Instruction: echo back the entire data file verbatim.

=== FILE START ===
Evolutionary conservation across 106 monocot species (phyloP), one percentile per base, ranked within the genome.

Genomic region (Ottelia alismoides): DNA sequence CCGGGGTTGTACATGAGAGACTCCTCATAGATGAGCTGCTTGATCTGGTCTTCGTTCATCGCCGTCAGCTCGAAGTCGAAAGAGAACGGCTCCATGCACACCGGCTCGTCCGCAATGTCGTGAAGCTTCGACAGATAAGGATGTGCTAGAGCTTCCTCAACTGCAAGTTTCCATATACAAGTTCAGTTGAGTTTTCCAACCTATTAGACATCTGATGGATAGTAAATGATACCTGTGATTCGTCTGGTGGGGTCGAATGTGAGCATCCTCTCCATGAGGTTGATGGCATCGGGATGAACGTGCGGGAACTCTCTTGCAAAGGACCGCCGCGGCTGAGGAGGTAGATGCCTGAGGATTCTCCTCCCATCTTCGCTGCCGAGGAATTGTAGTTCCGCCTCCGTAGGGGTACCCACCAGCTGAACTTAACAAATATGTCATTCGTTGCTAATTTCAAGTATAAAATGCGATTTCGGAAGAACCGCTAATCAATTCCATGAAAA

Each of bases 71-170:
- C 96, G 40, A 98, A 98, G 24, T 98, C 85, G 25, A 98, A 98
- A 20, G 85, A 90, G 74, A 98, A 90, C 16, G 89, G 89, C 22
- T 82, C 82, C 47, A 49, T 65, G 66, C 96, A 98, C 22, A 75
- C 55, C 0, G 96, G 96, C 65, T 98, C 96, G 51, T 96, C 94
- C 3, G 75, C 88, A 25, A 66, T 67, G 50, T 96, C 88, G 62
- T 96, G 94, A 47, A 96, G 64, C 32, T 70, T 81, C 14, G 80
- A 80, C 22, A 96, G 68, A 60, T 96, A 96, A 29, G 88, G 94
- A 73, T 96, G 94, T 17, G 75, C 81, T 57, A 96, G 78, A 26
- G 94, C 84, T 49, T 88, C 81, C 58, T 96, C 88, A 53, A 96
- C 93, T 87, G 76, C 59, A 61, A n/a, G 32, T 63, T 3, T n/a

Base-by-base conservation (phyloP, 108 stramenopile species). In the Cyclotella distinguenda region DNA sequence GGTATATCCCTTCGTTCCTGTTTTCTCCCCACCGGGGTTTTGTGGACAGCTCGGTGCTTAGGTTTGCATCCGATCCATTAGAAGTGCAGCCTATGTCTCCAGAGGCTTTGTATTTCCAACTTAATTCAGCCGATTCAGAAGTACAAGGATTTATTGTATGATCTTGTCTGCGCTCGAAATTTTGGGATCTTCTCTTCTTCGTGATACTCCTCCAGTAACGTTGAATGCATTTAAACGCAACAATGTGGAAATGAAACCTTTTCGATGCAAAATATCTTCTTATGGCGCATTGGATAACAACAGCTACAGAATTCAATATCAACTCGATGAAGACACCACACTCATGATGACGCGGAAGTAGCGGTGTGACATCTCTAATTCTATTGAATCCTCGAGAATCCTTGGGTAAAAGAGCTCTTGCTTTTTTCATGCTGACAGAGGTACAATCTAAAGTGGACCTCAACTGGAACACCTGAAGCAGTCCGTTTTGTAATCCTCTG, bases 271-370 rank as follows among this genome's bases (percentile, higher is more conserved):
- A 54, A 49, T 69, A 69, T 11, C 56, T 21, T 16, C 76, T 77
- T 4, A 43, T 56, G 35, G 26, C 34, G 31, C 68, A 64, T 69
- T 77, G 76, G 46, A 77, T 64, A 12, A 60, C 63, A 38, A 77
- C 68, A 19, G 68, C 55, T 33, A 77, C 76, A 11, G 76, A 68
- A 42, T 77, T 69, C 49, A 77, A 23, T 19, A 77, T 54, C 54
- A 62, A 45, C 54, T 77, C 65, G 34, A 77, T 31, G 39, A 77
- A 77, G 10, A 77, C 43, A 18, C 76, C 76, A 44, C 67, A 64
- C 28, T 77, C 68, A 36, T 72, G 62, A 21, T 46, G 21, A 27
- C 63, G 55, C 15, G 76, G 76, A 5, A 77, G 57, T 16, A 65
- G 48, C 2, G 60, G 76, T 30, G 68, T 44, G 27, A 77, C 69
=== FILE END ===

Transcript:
Evolutionary conservation across 106 monocot species (phyloP), one percentile per base, ranked within the genome.

Genomic region (Ottelia alismoides): DNA sequence CCGGGGTTGTACATGAGAGACTCCTCATAGATGAGCTGCTTGATCTGGTCTTCGTTCATCGCCGTCAGCTCGAAGTCGAAAGAGAACGGCTCCATGCACACCGGCTCGTCCGCAATGTCGTGAAGCTTCGACAGATAAGGATGTGCTAGAGCTTCCTCAACTGCAAGTTTCCATATACAAGTTCAGTTGAGTTTTCCAACCTATTAGACATCTGATGGATAGTAAATGATACCTGTGATTCGTCTGGTGGGGTCGAATGTGAGCATCCTCTCCATGAGGTTGATGGCATCGGGATGAACGTGCGGGAACTCTCTTGCAAAGGACCGCCGCGGCTGAGGAGGTAGATGCCTGAGGATTCTCCTCCCATCTTCGCTGCCGAGGAATTGTAGTTCCGCCTCCGTAGGGGTACCCACCAGCTGAACTTAACAAATATGTCATTCGTTGCTAATTTCAAGTATAAAATGCGATTTCGGAAGAACCGCTAATCAATTCCATGAAAA

Each of bases 71-170:
- C 96, G 40, A 98, A 98, G 24, T 98, C 85, G 25, A 98, A 98
- A 20, G 85, A 90, G 74, A 98, A 90, C 16, G 89, G 89, C 22
- T 82, C 82, C 47, A 49, T 65, G 66, C 96, A 98, C 22, A 75
- C 55, C 0, G 96, G 96, C 65, T 98, C 96, G 51, T 96, C 94
- C 3, G 75, C 88, A 25, A 66, T 67, G 50, T 96, C 88, G 62
- T 96, G 94, A 47, A 96, G 64, C 32, T 70, T 81, C 14, G 80
- A 80, C 22, A 96, G 68, A 60, T 96, A 96, A 29, G 88, G 94
- A 73, T 96, G 94, T 17, G 75, C 81, T 57, A 96, G 78, A 26
- G 94, C 84, T 49, T 88, C 81, C 58, T 96, C 88, A 53, A 96
- C 93, T 87, G 76, C 59, A 61, A n/a, G 32, T 63, T 3, T n/a

Base-by-base conservation (phyloP, 108 stramenopile species). In the Cyclotella distinguenda region DNA sequence GGTATATCCCTTCGTTCCTGTTTTCTCCCCACCGGGGTTTTGTGGACAGCTCGGTGCTTAGGTTTGCATCCGATCCATTAGAAGTGCAGCCTATGTCTCCAGAGGCTTTGTATTTCCAACTTAATTCAGCCGATTCAGAAGTACAAGGATTTATTGTATGATCTTGTCTGCGCTCGAAATTTTGGGATCTTCTCTTCTTCGTGATACTCCTCCAGTAACGTTGAATGCATTTAAACGCAACAATGTGGAAATGAAACCTTTTCGATGCAAAATATCTTCTTATGGCGCATTGGATAACAACAGCTACAGAATTCAATATCAACTCGATGAAGACACCACACTCATGATGACGCGGAAGTAGCGGTGTGACATCTCTAATTCTATTGAATCCTCGAGAATCCTTGGGTAAAAGAGCTCTTGCTTTTTTCATGCTGACAGAGGTACAATCTAAAGTGGACCTCAACTGGAACACCTGAAGCAGTCCGTTTTGTAATCCTCTG, bases 271-370 rank as follows among this genome's bases (percentile, higher is more conserved):
- A 54, A 49, T 69, A 69, T 11, C 56, T 21, T 16, C 76, T 77
- T 4, A 43, T 56, G 35, G 26, C 34, G 31, C 68, A 64, T 69
- T 77, G 76, G 46, A 77, T 64, A 12, A 60, C 63, A 38, A 77
- C 68, A 19, G 68, C 55, T 33, A 77, C 76, A 11, G 76, A 68
- A 42, T 77, T 69, C 49, A 77, A 23, T 19, A 77, T 54, C 54
- A 62, A 45, C 54, T 77, C 65, G 34, A 77, T 31, G 39, A 77
- A 77, G 10, A 77, C 43, A 18, C 76, C 76, A 44, C 67, A 64
- C 28, T 77, C 68, A 36, T 72, G 62, A 21, T 46, G 21, A 27
- C 63, G 55, C 15, G 76, G 76, A 5, A 77, G 57, T 16, A 65
- G 48, C 2, G 60, G 76, T 30, G 68, T 44, G 27, A 77, C 69